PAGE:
Foreign Languages and Literature

Foreign Language Media Center
Spanish Reading Assistant

Spanish Verb Conjugator
Tom McCone
December 11, 2000

Tom McCone

Students Dive Into Spanish

The Foreign Language Media Center received a 1998-99 UNIDEL grant to expand its resources. “Our mission was to place as many of our teaching resources as we could on the web, so students were not dependent upon coming to the media center,” Thomas McCone, center director, said. With McCone leading the “technology team” and Hans-Jorg Busch leading the “pedagogy team,” the department worked on several projects, the most mature of which is an online Spanish reading assistant.

“We use this in Spanish 107, but we also created it as a prototype to show what’s possible,” McCone said.

Another faculty member, Katrien Christie, liked the idea of the reading assistant and, with assistance of a small grant from CTE and from the PRESENT, she created one for her students in Italian 107.

Without the reading assistant, Christie said a lot of in-class time is spent making sure students master the mechanics of each reading assignment. “With the reading assistant, the students can work on the mechanics at home, so we can discuss the stories and issues they raise in class,” she said. Each story—written in Italian—is broken into short sections followed by questions.

After answering the questions and receiving feedback on their answers, students read the passage a second time. The second time certain words and phrases are italicized. “We’re trying to get the student to use more Italian than English,” Christie said. So, if a student points his or her mouse at an italicized word, an Italian synonym appears. If the student needs more help, he or she can click on the word and see an English translation or a web link. “The assistant helps students assess their own progress, and the immediate feedback corrects anything they may have misunderstood.” Because each story is in small sections and students are questioned about each section immediately, Christie said students’ comprehension appears to improve. “It’s still a pilot project. I am collecting data to compare the reading comprehension of students who use it and students who do not.”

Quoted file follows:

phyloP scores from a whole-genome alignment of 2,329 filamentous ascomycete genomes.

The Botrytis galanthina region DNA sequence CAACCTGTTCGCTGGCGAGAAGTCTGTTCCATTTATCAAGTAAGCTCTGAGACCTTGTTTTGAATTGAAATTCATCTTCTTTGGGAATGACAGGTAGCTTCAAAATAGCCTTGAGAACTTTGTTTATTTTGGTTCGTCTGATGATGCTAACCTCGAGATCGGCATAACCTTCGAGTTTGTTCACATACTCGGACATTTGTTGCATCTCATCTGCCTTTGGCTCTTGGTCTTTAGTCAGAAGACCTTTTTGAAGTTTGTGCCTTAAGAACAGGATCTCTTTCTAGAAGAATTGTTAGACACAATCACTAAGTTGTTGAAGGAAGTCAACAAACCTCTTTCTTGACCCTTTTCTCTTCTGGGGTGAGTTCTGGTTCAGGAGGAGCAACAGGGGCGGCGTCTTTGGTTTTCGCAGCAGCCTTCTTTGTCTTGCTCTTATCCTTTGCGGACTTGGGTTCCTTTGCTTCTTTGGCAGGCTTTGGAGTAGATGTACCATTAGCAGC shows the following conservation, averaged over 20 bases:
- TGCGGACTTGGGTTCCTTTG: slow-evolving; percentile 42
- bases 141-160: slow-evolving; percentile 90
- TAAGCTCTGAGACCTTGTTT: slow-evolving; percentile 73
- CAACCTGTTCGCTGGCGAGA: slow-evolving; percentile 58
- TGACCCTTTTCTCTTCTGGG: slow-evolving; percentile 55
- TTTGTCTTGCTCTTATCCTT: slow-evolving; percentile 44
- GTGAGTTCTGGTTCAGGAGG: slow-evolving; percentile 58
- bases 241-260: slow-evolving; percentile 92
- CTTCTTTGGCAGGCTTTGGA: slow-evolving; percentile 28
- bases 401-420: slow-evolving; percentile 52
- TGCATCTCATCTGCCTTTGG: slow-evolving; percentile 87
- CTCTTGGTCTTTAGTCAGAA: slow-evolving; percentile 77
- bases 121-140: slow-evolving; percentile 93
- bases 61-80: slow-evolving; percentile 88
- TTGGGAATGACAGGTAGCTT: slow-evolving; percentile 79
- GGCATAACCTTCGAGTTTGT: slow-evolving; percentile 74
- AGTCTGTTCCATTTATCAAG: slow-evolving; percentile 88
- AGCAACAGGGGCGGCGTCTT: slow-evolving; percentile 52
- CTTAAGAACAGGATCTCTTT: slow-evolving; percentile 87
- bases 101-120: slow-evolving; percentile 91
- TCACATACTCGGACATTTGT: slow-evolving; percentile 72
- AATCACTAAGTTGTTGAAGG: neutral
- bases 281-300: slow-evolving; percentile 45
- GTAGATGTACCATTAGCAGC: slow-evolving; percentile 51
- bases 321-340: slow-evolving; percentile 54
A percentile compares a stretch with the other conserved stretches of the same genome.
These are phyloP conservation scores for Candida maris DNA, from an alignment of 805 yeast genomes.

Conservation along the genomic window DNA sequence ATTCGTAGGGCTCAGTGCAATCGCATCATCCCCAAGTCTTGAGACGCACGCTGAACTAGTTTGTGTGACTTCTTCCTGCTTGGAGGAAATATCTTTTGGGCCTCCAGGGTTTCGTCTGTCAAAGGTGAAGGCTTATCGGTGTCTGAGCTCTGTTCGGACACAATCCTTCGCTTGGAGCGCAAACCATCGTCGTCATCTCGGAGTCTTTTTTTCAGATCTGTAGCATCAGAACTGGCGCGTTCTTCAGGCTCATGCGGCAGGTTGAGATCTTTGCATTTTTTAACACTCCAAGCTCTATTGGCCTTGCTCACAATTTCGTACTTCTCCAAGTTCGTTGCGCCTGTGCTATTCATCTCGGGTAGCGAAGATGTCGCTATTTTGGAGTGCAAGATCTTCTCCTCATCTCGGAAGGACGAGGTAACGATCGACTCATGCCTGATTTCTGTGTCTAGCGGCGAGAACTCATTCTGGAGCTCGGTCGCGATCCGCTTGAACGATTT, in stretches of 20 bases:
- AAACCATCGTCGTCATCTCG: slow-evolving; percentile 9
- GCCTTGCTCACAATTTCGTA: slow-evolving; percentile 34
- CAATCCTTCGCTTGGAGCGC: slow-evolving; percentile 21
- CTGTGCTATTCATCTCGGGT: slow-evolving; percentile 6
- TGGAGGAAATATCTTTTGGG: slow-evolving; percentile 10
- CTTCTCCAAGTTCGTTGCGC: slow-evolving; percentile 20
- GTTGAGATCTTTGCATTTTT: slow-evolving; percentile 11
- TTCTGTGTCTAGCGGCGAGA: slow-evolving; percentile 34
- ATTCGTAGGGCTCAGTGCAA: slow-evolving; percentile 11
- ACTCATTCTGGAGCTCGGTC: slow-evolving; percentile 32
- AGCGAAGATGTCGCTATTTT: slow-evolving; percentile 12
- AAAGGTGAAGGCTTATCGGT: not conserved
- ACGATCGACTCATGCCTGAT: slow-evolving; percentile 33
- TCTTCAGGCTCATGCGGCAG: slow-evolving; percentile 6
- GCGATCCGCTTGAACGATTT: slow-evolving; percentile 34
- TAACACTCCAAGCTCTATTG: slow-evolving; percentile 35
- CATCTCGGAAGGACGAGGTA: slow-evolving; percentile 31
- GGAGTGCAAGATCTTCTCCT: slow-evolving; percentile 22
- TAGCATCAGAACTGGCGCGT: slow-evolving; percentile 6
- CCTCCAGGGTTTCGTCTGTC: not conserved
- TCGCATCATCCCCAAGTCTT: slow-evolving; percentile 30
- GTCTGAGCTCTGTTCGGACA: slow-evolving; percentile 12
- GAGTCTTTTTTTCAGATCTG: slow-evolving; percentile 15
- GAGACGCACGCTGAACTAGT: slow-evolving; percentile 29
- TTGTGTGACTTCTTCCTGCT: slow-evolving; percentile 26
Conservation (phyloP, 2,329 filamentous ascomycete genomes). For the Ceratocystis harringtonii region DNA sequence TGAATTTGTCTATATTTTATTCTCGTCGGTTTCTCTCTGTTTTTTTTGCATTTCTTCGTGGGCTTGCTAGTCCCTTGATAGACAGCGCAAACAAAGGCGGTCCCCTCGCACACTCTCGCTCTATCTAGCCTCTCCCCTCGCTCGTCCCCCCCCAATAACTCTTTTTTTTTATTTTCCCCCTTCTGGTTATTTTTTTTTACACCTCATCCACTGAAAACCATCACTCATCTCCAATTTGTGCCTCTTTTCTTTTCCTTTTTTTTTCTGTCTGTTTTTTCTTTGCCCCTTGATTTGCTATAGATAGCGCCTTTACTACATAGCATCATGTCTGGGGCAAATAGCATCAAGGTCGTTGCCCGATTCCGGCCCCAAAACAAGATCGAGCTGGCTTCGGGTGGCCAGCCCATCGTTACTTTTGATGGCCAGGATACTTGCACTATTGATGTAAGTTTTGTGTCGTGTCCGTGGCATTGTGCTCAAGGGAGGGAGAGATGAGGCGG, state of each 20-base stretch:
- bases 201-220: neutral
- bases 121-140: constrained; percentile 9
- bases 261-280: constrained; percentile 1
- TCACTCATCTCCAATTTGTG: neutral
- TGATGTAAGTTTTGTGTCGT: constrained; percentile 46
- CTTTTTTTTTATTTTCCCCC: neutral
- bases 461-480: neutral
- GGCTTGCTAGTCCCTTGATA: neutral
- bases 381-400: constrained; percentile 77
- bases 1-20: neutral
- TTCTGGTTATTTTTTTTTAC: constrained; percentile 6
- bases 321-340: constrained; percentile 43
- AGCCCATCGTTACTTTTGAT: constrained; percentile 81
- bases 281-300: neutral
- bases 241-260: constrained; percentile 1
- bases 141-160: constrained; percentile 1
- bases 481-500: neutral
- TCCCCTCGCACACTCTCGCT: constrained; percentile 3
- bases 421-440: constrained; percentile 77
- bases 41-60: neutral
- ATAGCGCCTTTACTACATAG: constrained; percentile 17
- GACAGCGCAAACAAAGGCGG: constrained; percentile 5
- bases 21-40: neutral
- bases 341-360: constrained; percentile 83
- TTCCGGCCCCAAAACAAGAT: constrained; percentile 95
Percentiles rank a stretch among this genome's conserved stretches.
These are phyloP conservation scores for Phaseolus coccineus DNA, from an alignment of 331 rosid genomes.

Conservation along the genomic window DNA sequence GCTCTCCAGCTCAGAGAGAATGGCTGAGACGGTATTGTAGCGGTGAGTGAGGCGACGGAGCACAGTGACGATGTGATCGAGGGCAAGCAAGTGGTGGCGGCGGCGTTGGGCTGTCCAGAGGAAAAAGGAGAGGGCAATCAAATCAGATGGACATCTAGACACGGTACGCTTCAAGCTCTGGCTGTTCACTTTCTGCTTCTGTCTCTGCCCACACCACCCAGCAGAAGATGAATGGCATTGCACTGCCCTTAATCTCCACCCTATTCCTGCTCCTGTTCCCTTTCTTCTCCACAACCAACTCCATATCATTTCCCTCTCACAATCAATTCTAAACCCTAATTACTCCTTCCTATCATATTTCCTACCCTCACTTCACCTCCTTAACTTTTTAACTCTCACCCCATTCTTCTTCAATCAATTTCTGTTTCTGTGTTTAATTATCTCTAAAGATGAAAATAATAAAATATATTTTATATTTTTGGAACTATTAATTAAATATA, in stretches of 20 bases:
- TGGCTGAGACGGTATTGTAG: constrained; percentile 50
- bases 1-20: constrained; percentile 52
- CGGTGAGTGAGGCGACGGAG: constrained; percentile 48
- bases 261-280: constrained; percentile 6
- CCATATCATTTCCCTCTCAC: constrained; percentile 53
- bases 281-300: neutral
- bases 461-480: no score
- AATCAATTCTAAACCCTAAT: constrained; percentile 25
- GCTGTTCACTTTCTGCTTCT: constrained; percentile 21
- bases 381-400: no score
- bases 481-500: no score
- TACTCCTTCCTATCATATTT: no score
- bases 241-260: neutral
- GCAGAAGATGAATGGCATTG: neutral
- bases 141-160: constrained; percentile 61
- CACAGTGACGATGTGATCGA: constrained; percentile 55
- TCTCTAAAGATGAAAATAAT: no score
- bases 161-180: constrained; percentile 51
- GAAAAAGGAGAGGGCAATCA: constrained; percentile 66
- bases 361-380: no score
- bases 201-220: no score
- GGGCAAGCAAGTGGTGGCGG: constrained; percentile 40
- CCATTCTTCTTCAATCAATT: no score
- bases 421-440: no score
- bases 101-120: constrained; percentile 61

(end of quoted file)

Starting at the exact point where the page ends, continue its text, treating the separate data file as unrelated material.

McCone and Christie both said they see the potential development for reading assistants like these to include an audio component. “It would enhance students’ aural understanding if they could hear the story as read by a native speaker,” McCone said. “In addition to practicing their listening skills, we could have the students record their own reading to improve their pronunciation,” Christie said. McCone indicated there have been other projects from the center underway. “The two most promising ones are an online dictionary and a Spanish verb conjugator.” Staff developed a data base for a Spanish dictionary, then commissioned the PRESENT to help complete the programming.

“We are still populating the data base with terms, but all the pieces are there.” The Spanish verb conjugator was written by student Charles Brandt, AS2000, as a way to understand the system of Spanish verbs. “It’s a beautiful linguistic study realized in terms of a Java program,” McCone said. “Chuck wrote the program on his own as a way to help him learn the language. We heard about what he had done and talked to him. He graciously gave us permission to use it,” McCone said.

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"We created [the language reading assistant] as a prototype to show what’s possible."

—Tom McCone